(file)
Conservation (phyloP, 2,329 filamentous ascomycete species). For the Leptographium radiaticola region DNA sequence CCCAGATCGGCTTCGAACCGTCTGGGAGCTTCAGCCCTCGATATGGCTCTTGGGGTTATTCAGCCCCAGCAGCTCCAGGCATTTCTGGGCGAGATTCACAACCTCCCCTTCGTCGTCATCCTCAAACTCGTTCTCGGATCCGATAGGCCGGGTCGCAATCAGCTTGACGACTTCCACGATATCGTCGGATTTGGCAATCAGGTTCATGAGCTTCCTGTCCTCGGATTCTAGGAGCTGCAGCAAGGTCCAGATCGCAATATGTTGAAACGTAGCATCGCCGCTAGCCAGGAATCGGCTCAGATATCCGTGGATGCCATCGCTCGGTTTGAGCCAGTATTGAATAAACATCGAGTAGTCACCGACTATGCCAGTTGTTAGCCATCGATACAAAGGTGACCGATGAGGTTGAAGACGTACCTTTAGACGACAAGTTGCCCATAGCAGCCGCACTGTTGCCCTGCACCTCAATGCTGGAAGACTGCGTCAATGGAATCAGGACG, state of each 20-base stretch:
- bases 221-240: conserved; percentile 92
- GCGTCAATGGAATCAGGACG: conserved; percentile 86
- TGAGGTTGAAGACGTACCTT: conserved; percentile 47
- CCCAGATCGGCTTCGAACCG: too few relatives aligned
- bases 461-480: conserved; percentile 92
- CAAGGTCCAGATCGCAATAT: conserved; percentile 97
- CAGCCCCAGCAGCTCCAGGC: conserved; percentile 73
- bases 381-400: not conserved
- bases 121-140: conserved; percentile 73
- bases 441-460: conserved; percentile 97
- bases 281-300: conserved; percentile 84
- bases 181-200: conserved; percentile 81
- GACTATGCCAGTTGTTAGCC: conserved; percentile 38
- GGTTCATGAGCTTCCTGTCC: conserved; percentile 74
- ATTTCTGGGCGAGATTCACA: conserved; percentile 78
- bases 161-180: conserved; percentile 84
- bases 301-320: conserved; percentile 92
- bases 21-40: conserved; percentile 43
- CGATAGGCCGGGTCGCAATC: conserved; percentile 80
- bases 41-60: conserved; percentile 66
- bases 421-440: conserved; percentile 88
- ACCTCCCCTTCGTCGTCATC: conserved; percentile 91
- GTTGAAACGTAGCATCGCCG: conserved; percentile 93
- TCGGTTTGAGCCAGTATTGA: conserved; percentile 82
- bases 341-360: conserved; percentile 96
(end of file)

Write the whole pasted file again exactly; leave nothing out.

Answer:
Conservation (phyloP, 2,329 filamentous ascomycete species). For the Leptographium radiaticola region DNA sequence CCCAGATCGGCTTCGAACCGTCTGGGAGCTTCAGCCCTCGATATGGCTCTTGGGGTTATTCAGCCCCAGCAGCTCCAGGCATTTCTGGGCGAGATTCACAACCTCCCCTTCGTCGTCATCCTCAAACTCGTTCTCGGATCCGATAGGCCGGGTCGCAATCAGCTTGACGACTTCCACGATATCGTCGGATTTGGCAATCAGGTTCATGAGCTTCCTGTCCTCGGATTCTAGGAGCTGCAGCAAGGTCCAGATCGCAATATGTTGAAACGTAGCATCGCCGCTAGCCAGGAATCGGCTCAGATATCCGTGGATGCCATCGCTCGGTTTGAGCCAGTATTGAATAAACATCGAGTAGTCACCGACTATGCCAGTTGTTAGCCATCGATACAAAGGTGACCGATGAGGTTGAAGACGTACCTTTAGACGACAAGTTGCCCATAGCAGCCGCACTGTTGCCCTGCACCTCAATGCTGGAAGACTGCGTCAATGGAATCAGGACG, state of each 20-base stretch:
- bases 221-240: conserved; percentile 92
- GCGTCAATGGAATCAGGACG: conserved; percentile 86
- TGAGGTTGAAGACGTACCTT: conserved; percentile 47
- CCCAGATCGGCTTCGAACCG: too few relatives aligned
- bases 461-480: conserved; percentile 92
- CAAGGTCCAGATCGCAATAT: conserved; percentile 97
- CAGCCCCAGCAGCTCCAGGC: conserved; percentile 73
- bases 381-400: not conserved
- bases 121-140: conserved; percentile 73
- bases 441-460: conserved; percentile 97
- bases 281-300: conserved; percentile 84
- bases 181-200: conserved; percentile 81
- GACTATGCCAGTTGTTAGCC: conserved; percentile 38
- GGTTCATGAGCTTCCTGTCC: conserved; percentile 74
- ATTTCTGGGCGAGATTCACA: conserved; percentile 78
- bases 161-180: conserved; percentile 84
- bases 301-320: conserved; percentile 92
- bases 21-40: conserved; percentile 43
- CGATAGGCCGGGTCGCAATC: conserved; percentile 80
- bases 41-60: conserved; percentile 66
- bases 421-440: conserved; percentile 88
- ACCTCCCCTTCGTCGTCATC: conserved; percentile 91
- GTTGAAACGTAGCATCGCCG: conserved; percentile 93
- TCGGTTTGAGCCAGTATTGA: conserved; percentile 82
- bases 341-360: conserved; percentile 96